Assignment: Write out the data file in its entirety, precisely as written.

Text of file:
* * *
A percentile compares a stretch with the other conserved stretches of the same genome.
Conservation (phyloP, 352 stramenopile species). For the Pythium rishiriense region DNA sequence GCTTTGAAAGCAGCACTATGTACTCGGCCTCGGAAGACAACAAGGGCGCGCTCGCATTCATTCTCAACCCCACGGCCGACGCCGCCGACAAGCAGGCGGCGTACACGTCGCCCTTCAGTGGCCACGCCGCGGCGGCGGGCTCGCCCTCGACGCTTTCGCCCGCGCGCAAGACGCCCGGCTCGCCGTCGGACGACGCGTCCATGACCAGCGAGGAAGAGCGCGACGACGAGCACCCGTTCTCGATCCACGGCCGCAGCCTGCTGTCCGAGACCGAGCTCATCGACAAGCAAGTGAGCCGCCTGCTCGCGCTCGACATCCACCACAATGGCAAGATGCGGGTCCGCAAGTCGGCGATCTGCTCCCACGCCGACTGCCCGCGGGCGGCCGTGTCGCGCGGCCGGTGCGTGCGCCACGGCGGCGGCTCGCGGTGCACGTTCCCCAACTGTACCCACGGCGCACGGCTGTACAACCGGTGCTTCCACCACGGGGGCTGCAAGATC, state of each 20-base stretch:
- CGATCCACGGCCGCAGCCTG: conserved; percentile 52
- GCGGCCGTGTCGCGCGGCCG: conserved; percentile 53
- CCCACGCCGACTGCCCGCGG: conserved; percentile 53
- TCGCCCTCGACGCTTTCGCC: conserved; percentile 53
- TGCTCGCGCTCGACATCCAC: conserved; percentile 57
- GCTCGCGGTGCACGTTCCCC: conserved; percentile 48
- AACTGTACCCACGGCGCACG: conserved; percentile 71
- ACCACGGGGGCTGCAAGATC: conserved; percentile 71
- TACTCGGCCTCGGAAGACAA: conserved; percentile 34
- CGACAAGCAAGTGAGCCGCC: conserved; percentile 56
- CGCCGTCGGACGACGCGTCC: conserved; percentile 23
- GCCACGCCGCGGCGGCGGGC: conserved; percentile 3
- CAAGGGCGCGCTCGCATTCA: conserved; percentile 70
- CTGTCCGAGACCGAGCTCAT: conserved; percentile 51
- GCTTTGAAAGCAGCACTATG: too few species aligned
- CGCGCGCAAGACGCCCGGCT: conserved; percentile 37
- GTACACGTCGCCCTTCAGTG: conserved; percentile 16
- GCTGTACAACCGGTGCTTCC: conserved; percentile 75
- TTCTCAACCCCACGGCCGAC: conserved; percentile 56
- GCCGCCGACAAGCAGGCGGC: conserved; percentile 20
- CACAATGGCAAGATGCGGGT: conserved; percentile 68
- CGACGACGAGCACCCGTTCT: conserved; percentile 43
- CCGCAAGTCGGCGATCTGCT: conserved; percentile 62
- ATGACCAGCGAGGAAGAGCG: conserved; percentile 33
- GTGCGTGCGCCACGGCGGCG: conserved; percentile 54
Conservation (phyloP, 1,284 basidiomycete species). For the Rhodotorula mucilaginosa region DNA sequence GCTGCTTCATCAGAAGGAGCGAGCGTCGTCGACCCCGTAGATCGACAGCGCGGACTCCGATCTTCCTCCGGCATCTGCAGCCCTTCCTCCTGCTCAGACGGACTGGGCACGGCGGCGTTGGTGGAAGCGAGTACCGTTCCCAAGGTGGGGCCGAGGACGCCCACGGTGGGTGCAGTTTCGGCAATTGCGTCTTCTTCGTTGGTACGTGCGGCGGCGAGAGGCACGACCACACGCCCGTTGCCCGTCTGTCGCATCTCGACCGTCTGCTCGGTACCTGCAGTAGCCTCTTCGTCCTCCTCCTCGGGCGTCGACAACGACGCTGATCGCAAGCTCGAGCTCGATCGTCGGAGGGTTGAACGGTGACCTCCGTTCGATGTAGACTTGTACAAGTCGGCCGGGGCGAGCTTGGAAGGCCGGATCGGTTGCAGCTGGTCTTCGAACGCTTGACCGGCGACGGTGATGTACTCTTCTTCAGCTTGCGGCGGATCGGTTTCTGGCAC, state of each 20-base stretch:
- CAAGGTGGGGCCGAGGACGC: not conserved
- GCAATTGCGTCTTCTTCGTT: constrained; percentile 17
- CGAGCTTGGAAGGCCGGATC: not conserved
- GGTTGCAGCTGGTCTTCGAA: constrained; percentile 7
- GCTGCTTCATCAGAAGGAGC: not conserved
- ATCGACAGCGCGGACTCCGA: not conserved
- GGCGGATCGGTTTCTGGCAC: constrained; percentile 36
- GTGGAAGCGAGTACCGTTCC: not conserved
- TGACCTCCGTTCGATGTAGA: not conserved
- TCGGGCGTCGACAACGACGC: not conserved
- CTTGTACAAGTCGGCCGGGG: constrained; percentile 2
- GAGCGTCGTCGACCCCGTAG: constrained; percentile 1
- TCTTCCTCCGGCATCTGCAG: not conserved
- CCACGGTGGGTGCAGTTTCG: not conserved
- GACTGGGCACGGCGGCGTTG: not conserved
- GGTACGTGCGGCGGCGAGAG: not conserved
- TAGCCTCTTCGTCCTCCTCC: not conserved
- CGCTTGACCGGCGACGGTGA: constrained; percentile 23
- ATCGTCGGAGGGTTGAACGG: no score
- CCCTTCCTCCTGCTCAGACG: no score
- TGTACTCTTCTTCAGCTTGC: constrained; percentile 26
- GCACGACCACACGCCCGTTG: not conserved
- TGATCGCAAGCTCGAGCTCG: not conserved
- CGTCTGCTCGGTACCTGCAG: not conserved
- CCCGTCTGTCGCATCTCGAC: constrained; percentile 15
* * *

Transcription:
A percentile compares a stretch with the other conserved stretches of the same genome.
Conservation (phyloP, 352 stramenopile species). For the Pythium rishiriense region DNA sequence GCTTTGAAAGCAGCACTATGTACTCGGCCTCGGAAGACAACAAGGGCGCGCTCGCATTCATTCTCAACCCCACGGCCGACGCCGCCGACAAGCAGGCGGCGTACACGTCGCCCTTCAGTGGCCACGCCGCGGCGGCGGGCTCGCCCTCGACGCTTTCGCCCGCGCGCAAGACGCCCGGCTCGCCGTCGGACGACGCGTCCATGACCAGCGAGGAAGAGCGCGACGACGAGCACCCGTTCTCGATCCACGGCCGCAGCCTGCTGTCCGAGACCGAGCTCATCGACAAGCAAGTGAGCCGCCTGCTCGCGCTCGACATCCACCACAATGGCAAGATGCGGGTCCGCAAGTCGGCGATCTGCTCCCACGCCGACTGCCCGCGGGCGGCCGTGTCGCGCGGCCGGTGCGTGCGCCACGGCGGCGGCTCGCGGTGCACGTTCCCCAACTGTACCCACGGCGCACGGCTGTACAACCGGTGCTTCCACCACGGGGGCTGCAAGATC, state of each 20-base stretch:
- CGATCCACGGCCGCAGCCTG: conserved; percentile 52
- GCGGCCGTGTCGCGCGGCCG: conserved; percentile 53
- CCCACGCCGACTGCCCGCGG: conserved; percentile 53
- TCGCCCTCGACGCTTTCGCC: conserved; percentile 53
- TGCTCGCGCTCGACATCCAC: conserved; percentile 57
- GCTCGCGGTGCACGTTCCCC: conserved; percentile 48
- AACTGTACCCACGGCGCACG: conserved; percentile 71
- ACCACGGGGGCTGCAAGATC: conserved; percentile 71
- TACTCGGCCTCGGAAGACAA: conserved; percentile 34
- CGACAAGCAAGTGAGCCGCC: conserved; percentile 56
- CGCCGTCGGACGACGCGTCC: conserved; percentile 23
- GCCACGCCGCGGCGGCGGGC: conserved; percentile 3
- CAAGGGCGCGCTCGCATTCA: conserved; percentile 70
- CTGTCCGAGACCGAGCTCAT: conserved; percentile 51
- GCTTTGAAAGCAGCACTATG: too few species aligned
- CGCGCGCAAGACGCCCGGCT: conserved; percentile 37
- GTACACGTCGCCCTTCAGTG: conserved; percentile 16
- GCTGTACAACCGGTGCTTCC: conserved; percentile 75
- TTCTCAACCCCACGGCCGAC: conserved; percentile 56
- GCCGCCGACAAGCAGGCGGC: conserved; percentile 20
- CACAATGGCAAGATGCGGGT: conserved; percentile 68
- CGACGACGAGCACCCGTTCT: conserved; percentile 43
- CCGCAAGTCGGCGATCTGCT: conserved; percentile 62
- ATGACCAGCGAGGAAGAGCG: conserved; percentile 33
- GTGCGTGCGCCACGGCGGCG: conserved; percentile 54
Conservation (phyloP, 1,284 basidiomycete species). For the Rhodotorula mucilaginosa region DNA sequence GCTGCTTCATCAGAAGGAGCGAGCGTCGTCGACCCCGTAGATCGACAGCGCGGACTCCGATCTTCCTCCGGCATCTGCAGCCCTTCCTCCTGCTCAGACGGACTGGGCACGGCGGCGTTGGTGGAAGCGAGTACCGTTCCCAAGGTGGGGCCGAGGACGCCCACGGTGGGTGCAGTTTCGGCAATTGCGTCTTCTTCGTTGGTACGTGCGGCGGCGAGAGGCACGACCACACGCCCGTTGCCCGTCTGTCGCATCTCGACCGTCTGCTCGGTACCTGCAGTAGCCTCTTCGTCCTCCTCCTCGGGCGTCGACAACGACGCTGATCGCAAGCTCGAGCTCGATCGTCGGAGGGTTGAACGGTGACCTCCGTTCGATGTAGACTTGTACAAGTCGGCCGGGGCGAGCTTGGAAGGCCGGATCGGTTGCAGCTGGTCTTCGAACGCTTGACCGGCGACGGTGATGTACTCTTCTTCAGCTTGCGGCGGATCGGTTTCTGGCAC, state of each 20-base stretch:
- CAAGGTGGGGCCGAGGACGC: not conserved
- GCAATTGCGTCTTCTTCGTT: constrained; percentile 17
- CGAGCTTGGAAGGCCGGATC: not conserved
- GGTTGCAGCTGGTCTTCGAA: constrained; percentile 7
- GCTGCTTCATCAGAAGGAGC: not conserved
- ATCGACAGCGCGGACTCCGA: not conserved
- GGCGGATCGGTTTCTGGCAC: constrained; percentile 36
- GTGGAAGCGAGTACCGTTCC: not conserved
- TGACCTCCGTTCGATGTAGA: not conserved
- TCGGGCGTCGACAACGACGC: not conserved
- CTTGTACAAGTCGGCCGGGG: constrained; percentile 2
- GAGCGTCGTCGACCCCGTAG: constrained; percentile 1
- TCTTCCTCCGGCATCTGCAG: not conserved
- CCACGGTGGGTGCAGTTTCG: not conserved
- GACTGGGCACGGCGGCGTTG: not conserved
- GGTACGTGCGGCGGCGAGAG: not conserved
- TAGCCTCTTCGTCCTCCTCC: not conserved
- CGCTTGACCGGCGACGGTGA: constrained; percentile 23
- ATCGTCGGAGGGTTGAACGG: no score
- CCCTTCCTCCTGCTCAGACG: no score
- TGTACTCTTCTTCAGCTTGC: constrained; percentile 26
- GCACGACCACACGCCCGTTG: not conserved
- TGATCGCAAGCTCGAGCTCG: not conserved
- CGTCTGCTCGGTACCTGCAG: not conserved
- CCCGTCTGTCGCATCTCGAC: constrained; percentile 15